The size of a garden has very little to do with its merit. It is merely an accident relating to the circumstance of the owner. It is the size of his heart and brain and goodwill that make his garden either delightful or dull, as the case may be, and either leave it at the monotonous dead level, or raise it, in whatever degree he may, towards that of a work of art.
Gertrude Jekyll, Wood and Garden
Many of us forget that we are saying something about ourselves when we embark on this journey called gardening. The best garden is made by someone who has wrestled his or her creation to the ground and tried to say something beyond the obvious statement: “Aren’t these beautiful plants, and lovely paving, and a well-crafted fence?” Style can merge with theme to reflect the heart and soul of the owner to such a degree that, after we have visited a garden, we know that person better.
Style should respect the architecture of the home. To diverge drastically from such dominant cues spells disaster; discord will be the result if you ignore this basic tenet. Three gardens come to mind that are distinct, but whose underlying style and ideas come shining through. I think first of Heronswood, on the Kitsap Peninsula in western Washington State, the home of Dan Hinkley and Robert Jones and their renowned nursery. Their modest home sits demurely in the midst of a garden that is all about the beauty and wonder of plants, executed with an enthusiasm that is unrivaled. The building is sited at the back half of a three-acre garden, nearly disappearing behind the lush vegetation.
The quiet architecture of their home serves as an accommodating backdrop, allowing plants to reign supreme here. They are arranged in a naturalistic style that recalls the English cottage garden and the work of Gertrude Jekyll; Dan does this with drama and a flair that would elicit accolades from a master like Jekyll. Color, texture, and sheer variety abound in a rich, almost baroque, manner. Spaces within the garden are simply laid out in a way that does not compete with the plantings but complements the beautiful combinations. The garden is a tour de force that borders on overwhelming in its staggering complexity. It is the ultimate plant lover’s paradise, as beautiful as the plants are varied.
Brian Coleman’s and Howard Cohen’s garden on Queen Anne Hill in Seattle is similar in the diversity and abundance of its plantings, but distinctive in its own right. They have rebuilt their house to reflect Victorian tastes; I doubt the Victorians could have executed the project so supremely. Their home sits on a lot of a typical size for its neighborhood, probably less than a quarter of an acre. What it lacks in size, it more than makes up for in impact. The house and garden are inextricable, both dense with details that are characteristic of the Victorian age. It is dizzying to see the front garden against the backdrop of the home’s opulent architecture. Griffins flanking the front stairs and a lamp‑blacked, gold-trimmed iron fountain are hallmarks of the period. The plantings are saturated with color, complementing the house’s rich color scheme and high contrasts of form and texture. The house and garden are a fantasy that leaps from the style pages of the late nineteenth century.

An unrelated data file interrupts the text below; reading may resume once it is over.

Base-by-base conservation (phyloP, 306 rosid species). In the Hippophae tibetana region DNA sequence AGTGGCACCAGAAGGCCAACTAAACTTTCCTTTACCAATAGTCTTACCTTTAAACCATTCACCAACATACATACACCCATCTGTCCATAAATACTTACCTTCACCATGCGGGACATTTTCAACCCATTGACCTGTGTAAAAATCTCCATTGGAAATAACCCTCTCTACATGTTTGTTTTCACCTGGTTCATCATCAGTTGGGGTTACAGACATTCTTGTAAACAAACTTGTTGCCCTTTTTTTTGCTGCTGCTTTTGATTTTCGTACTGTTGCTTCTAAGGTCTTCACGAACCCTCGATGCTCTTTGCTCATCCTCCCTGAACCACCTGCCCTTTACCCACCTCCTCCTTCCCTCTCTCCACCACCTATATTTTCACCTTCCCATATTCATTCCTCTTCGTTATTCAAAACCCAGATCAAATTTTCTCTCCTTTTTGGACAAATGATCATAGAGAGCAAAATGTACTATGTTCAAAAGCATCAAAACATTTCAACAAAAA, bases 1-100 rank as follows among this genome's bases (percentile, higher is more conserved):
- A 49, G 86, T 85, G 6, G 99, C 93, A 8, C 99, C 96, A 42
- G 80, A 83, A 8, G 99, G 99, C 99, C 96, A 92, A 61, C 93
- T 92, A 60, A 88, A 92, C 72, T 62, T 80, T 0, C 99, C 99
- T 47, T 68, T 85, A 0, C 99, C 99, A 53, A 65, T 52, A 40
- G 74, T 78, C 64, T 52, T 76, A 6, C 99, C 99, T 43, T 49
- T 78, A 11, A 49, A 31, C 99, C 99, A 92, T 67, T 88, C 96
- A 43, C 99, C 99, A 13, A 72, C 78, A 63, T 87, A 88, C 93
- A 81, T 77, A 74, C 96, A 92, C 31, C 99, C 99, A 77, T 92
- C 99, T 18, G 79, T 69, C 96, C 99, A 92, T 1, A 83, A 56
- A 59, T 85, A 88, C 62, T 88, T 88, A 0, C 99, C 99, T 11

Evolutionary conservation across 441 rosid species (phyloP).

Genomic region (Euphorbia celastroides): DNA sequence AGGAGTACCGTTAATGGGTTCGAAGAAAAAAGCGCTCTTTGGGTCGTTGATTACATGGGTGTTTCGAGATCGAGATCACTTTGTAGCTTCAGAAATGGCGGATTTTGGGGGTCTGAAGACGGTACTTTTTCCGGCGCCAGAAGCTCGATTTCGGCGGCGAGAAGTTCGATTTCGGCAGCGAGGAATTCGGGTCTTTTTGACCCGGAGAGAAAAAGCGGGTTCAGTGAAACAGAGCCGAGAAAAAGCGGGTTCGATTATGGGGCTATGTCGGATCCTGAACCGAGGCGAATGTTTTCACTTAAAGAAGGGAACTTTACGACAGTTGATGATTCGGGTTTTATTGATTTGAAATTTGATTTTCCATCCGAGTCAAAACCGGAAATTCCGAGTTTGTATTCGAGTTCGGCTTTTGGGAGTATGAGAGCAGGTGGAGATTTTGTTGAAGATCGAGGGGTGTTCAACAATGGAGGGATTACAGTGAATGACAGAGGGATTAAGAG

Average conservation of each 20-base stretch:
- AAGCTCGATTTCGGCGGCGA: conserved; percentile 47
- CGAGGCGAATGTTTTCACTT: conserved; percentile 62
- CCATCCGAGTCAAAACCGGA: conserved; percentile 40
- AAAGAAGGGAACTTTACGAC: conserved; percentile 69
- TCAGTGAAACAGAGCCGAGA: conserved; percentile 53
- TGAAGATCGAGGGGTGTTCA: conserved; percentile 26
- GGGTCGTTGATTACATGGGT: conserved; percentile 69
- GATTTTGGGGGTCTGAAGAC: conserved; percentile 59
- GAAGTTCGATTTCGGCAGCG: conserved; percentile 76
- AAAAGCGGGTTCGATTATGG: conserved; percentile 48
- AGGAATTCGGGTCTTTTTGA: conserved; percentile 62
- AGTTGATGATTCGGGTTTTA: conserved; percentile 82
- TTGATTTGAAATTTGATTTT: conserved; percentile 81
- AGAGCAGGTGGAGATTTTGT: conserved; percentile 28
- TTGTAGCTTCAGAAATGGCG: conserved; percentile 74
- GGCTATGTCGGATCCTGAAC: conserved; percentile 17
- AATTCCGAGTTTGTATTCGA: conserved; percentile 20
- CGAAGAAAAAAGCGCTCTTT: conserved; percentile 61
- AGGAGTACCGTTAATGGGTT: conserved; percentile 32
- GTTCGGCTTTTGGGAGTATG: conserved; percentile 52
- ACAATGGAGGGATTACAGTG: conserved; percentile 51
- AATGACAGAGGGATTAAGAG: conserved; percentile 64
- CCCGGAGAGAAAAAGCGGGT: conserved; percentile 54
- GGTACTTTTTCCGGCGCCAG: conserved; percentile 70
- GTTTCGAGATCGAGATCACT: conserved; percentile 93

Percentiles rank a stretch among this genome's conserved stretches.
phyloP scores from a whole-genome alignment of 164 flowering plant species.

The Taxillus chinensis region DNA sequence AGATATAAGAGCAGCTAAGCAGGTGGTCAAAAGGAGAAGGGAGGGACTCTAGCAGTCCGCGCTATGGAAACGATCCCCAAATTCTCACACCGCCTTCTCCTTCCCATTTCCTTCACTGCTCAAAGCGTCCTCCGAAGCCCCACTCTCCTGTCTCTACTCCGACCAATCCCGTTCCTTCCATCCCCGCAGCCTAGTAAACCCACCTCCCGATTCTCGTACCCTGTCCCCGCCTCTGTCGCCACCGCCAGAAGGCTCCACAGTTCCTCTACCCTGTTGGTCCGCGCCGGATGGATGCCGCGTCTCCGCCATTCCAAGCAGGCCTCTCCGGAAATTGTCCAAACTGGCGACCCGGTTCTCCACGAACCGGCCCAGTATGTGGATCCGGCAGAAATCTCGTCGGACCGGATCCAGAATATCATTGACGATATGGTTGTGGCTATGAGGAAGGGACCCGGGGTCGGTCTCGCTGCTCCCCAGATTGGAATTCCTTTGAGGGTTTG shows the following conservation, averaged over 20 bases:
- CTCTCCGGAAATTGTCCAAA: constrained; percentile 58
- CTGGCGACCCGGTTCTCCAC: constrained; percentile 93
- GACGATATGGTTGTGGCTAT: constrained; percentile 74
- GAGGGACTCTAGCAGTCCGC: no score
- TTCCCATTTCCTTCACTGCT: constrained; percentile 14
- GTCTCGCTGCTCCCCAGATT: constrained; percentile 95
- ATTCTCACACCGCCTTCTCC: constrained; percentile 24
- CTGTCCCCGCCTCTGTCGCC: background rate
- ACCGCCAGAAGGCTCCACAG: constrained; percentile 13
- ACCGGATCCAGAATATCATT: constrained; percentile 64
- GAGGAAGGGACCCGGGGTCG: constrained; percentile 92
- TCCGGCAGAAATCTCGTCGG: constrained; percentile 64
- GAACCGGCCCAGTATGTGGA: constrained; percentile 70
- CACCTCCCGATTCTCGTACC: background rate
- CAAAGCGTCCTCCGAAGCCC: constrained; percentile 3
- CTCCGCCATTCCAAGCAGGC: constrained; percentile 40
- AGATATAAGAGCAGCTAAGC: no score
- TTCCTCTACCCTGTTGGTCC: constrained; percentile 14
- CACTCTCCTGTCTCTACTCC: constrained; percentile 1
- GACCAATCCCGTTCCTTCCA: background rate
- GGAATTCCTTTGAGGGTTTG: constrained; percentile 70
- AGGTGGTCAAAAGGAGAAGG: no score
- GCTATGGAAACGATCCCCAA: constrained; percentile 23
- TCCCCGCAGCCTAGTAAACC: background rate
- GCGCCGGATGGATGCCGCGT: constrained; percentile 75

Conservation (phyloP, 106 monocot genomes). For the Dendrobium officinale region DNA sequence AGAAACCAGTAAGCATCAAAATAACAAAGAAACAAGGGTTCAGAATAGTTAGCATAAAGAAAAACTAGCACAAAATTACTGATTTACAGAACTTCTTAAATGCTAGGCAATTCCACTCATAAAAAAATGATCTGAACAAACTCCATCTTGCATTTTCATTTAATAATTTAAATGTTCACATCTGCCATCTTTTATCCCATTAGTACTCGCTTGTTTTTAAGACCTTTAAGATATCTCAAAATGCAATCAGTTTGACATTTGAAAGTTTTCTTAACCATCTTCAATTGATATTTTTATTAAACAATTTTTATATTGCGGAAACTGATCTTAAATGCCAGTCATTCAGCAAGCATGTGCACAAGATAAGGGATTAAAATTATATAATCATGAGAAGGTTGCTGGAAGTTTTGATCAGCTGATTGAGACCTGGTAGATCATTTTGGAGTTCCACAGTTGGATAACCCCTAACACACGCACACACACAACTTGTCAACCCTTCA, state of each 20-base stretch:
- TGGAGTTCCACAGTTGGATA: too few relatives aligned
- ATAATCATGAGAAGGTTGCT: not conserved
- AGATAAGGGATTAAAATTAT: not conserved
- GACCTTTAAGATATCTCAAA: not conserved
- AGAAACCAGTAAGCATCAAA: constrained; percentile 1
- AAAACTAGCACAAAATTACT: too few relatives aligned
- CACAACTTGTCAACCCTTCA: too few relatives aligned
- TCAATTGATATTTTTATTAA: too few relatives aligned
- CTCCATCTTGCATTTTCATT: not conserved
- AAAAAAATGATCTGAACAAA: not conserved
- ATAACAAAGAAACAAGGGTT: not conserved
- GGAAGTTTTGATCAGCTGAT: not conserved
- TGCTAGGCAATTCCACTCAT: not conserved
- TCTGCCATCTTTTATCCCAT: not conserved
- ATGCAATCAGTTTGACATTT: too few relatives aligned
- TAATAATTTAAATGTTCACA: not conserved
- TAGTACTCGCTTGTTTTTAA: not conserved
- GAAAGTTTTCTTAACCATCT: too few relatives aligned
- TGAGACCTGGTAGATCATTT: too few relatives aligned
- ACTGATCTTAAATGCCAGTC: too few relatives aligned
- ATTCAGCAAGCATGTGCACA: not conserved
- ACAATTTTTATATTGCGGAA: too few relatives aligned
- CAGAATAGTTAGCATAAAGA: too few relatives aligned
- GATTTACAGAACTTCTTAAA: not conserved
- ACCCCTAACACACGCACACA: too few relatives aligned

Last is a garden in El Paso, Texas, owned by Ann and Sam Davis and designed by Boston landscape architect Martha Schwartz. The hot, dry climate of southwest Texas was the perfect place to use stucco, inspired by the late Mexican architect, Luis Barragan, whose spare modernist style has become familiar in modern architecture and landscape design in the desert Southwest. Ann loves design that is clean and spare but distinctive, with loads of personality. She wanted a garden that would reflect this desire—that would make a statement. It does. With its architectural references, there is no doubt that it is in the Southwest; the few plants in the garden are all cacti. The garden is a series of cubes, each painted a different color inside and out, and each with a different focus. Small windows are cut to form sight lines down passages and through the walls that define the rooms. You cannot help but be drawn to these “Alice-in-Wonderland” views. The windows are not at eye level, so you find yourself bending or crouching slightly to get the perfect view. They are fun, whimsical; they draw you into the maze.
My favorite room is painted pink on the interior; one wall is set with a grid of large nails—both horrifying and wondrous. The light patterns are captivating, and you find yourself returning to this garden room just to see how the shadows have changed. Each room is equally spare, some more unsettling than others. It is not a garden of pretty things, but more like the house of wonders at an amusement park—beautiful in an eerie way that leaves you wondering what the maker intended. I think Ann wanted to be a provocateur, because the effect is shocking. I find the garden hauntingly beautiful and think back on my visit often. Such a garden is daring and playful—perfect in its hot, dry climate. The intensity of the colored walls defies the relentless sun of El Paso in August.
Each of these gardens presents a clear vision that is bold and thoughtful, that demonstrates passion and an indomitable pursuit of that vision. I admire the owners’ willingness to say something about who they are—making gardens that reflect their values. Gardening is about being clear-minded in your goals and having a dogged determination to realize them. These are the kinds of gardens I want to see, experience, and learn from.
Adapted and reprinted, with permission, from an inspiring and gloriously illustrated new book by Richard Hartlage, Bold Visions for the Garden: Basics, Magic, and Inspiration, published by Fulcrum Press in fall 2001.